Change will come when studios and networks allow people of marginalized groups to give voice to the stories they know and experience, who also know great writers, actors and directors across the nation. Failure to do so puts these studios in complicity with the president who disregards the marginalized and call on “real Americans” to follow his racist lead. His followers don’t know us and of course believe the prejudices the president preaches.


Studio and television executives must be willing to shatter decades-old myths that white leads are the only actors who will make money, and employ and cast women and people of color. They must be willing to lose money on many Latino-focused projects in order to gain money on the successful ones. They must be willing to allow Latino-focused projects to potentially fail as they have consistently done for generations with hundreds of movies with white leads and co-leads. They must be willing to hire talented Latinos in decision-making roles so that they, in turn, help create authentic, three-dimensional stories that speak to diverse audiences and their demands.


As McNamara eloquently stated, “Hollywood likes to play it safe, even though safe has led not only to a monochromatic landscape but all the various financial issues currently plaguing the entertainment industry. You want a bigger audience? Broaden the stories you tell.”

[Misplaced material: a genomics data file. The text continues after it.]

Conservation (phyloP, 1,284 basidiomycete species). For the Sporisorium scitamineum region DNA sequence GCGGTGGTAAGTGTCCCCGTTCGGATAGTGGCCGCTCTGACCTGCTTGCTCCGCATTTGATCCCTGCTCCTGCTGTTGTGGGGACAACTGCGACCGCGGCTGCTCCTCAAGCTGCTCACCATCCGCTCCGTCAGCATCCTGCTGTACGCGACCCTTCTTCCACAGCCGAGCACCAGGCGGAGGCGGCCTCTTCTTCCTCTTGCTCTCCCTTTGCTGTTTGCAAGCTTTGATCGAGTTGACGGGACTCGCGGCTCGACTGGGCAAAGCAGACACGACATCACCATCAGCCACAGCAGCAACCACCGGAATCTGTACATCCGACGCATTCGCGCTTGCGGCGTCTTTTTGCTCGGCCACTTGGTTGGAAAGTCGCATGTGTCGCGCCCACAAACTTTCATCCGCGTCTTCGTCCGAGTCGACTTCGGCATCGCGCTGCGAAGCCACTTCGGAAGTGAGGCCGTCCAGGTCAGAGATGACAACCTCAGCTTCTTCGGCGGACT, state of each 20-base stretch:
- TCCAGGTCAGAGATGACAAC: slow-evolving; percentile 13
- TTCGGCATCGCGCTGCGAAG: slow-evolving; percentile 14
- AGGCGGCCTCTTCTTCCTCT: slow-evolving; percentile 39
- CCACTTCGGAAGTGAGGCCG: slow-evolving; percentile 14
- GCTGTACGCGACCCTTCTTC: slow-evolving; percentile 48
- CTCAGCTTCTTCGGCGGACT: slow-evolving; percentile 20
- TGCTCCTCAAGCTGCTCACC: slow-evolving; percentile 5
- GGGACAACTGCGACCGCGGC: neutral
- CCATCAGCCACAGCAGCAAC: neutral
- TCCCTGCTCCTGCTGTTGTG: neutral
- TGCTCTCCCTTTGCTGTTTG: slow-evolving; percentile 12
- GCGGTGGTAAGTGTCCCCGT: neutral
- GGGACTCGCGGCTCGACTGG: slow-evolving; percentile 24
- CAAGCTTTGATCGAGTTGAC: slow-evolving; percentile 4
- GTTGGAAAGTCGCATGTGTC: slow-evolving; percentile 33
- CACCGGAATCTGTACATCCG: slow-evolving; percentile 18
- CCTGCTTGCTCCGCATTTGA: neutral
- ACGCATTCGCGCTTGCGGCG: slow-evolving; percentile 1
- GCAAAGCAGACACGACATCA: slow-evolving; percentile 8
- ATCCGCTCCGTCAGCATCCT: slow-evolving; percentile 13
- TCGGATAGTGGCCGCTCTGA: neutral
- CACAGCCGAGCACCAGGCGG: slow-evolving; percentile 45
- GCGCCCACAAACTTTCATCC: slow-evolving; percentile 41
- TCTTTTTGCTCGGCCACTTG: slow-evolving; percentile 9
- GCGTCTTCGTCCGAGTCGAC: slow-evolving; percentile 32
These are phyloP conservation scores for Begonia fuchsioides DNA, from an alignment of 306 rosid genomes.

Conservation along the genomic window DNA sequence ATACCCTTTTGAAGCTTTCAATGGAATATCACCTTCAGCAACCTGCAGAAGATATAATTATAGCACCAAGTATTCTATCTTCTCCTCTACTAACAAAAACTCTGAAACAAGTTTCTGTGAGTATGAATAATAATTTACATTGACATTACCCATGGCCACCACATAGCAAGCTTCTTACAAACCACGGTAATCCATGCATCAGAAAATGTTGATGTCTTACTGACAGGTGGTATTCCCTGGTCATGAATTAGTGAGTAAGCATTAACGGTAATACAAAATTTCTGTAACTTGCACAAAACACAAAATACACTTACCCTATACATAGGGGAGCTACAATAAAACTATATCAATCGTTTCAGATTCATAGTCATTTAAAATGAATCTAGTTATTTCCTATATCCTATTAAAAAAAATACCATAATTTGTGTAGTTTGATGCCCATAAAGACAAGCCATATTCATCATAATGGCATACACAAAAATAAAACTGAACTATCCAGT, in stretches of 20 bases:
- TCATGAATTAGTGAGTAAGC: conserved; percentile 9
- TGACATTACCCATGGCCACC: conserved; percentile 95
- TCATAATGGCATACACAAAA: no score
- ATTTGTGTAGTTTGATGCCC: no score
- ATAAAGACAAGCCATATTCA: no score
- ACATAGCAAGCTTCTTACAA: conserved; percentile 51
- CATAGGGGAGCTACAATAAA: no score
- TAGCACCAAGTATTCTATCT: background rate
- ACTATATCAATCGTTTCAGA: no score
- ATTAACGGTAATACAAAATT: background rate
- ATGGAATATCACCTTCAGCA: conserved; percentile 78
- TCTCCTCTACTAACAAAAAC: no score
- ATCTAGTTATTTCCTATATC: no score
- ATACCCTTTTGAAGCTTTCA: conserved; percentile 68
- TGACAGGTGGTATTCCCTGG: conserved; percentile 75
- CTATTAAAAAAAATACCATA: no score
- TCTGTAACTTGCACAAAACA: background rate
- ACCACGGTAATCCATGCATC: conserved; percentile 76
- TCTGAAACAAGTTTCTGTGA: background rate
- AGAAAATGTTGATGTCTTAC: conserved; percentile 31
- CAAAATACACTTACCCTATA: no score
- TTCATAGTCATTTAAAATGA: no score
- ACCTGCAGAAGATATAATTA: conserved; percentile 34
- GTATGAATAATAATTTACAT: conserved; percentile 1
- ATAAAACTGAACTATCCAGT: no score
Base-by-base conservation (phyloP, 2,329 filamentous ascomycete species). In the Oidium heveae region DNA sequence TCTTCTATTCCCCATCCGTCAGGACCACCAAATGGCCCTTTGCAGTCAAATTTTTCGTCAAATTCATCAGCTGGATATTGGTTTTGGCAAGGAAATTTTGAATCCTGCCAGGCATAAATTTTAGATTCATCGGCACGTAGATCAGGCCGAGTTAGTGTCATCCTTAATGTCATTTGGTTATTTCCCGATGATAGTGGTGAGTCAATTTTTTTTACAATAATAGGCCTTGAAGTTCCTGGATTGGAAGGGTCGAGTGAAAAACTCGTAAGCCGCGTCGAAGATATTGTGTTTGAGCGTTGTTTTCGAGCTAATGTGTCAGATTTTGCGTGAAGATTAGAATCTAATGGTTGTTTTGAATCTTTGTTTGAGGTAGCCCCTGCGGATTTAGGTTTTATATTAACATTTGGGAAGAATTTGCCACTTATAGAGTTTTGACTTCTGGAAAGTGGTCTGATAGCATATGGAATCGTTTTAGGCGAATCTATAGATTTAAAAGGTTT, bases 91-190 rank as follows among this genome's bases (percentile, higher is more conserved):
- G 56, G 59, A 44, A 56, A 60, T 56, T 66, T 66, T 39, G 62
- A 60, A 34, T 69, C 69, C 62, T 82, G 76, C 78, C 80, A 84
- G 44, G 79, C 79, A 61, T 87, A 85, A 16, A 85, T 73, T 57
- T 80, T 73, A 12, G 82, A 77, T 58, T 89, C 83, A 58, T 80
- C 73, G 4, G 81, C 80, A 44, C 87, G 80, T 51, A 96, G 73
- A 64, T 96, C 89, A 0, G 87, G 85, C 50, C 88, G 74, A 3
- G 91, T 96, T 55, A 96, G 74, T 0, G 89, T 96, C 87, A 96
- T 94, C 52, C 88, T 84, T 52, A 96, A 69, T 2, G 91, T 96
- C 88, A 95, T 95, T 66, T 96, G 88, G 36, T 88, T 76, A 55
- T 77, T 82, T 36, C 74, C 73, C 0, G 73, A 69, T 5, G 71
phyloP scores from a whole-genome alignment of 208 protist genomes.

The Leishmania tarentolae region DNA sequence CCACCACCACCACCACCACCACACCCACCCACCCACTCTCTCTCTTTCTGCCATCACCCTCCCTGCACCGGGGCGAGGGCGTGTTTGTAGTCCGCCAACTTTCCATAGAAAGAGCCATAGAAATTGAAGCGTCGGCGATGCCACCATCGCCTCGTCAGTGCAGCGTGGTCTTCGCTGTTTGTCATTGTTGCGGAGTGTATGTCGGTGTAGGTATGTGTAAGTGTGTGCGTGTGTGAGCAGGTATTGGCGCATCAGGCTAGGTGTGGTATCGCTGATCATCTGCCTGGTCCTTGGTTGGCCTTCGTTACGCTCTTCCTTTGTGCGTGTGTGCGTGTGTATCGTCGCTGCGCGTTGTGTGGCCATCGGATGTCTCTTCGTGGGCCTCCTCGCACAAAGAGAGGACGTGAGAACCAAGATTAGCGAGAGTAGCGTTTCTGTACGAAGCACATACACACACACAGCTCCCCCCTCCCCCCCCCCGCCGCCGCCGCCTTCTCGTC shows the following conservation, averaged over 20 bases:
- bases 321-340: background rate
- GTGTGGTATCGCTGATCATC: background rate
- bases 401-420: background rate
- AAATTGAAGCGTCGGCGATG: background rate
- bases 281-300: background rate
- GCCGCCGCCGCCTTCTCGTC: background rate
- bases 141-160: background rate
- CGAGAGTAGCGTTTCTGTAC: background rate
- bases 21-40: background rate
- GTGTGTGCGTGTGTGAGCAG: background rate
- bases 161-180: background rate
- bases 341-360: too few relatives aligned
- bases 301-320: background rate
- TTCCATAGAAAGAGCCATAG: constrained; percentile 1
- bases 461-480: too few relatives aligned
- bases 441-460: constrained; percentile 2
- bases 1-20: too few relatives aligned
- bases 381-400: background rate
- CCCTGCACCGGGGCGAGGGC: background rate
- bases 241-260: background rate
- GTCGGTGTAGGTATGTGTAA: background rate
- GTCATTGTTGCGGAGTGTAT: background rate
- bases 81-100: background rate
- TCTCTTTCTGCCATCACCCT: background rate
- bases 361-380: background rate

NHMC is strongly urging Hollywood executives to be all-inclusive in their hiring practices, and recognize that the negative and stereotypical images of people of color and women seen on the big and small screens impact people’s identifies and sense of self. Seeing positive portrayals of American Latinos in media will allow more people throughout the U.S. to view Latinos – immigrants included – as hard-working contributors to our economy, culture and society. 


Some of these executives are not believers of diversity and inclusion, but at the very least, will accept that diversity benefits the bottom line, as evidenced in the successful films and television shows such as Coco, Black Panther, Crazy Rich Asians, Empire and One Day at a Time. Providing content that aligns with the growing, more diverse audiences will help these big studios save money in the end, instead of losing it.


As always, NHMC will continue to stand firm and demand change in Hollywood, patiently and sometimes impatiently, moving the needle one bit at a time. But, real, widespread change can only happen with the collaboration of Hollywood’s top leaders allowing change to occur, shaping the behaviors and opinions about the “others” through its content. This has been NHMC’s key message since its founding in 1986, and as Alex Nogales has stated then and now, “Hollywood, sooner or later you’re going to have to face the consequences of exclusion, and that’s beginning to happen now. I don’t want to tell you that I told you so, but I told you so!”



For press inquiries contact Jennifer Oliva at 213.718.0732 or at joliva@nhmc.org or communication@nhmc.org.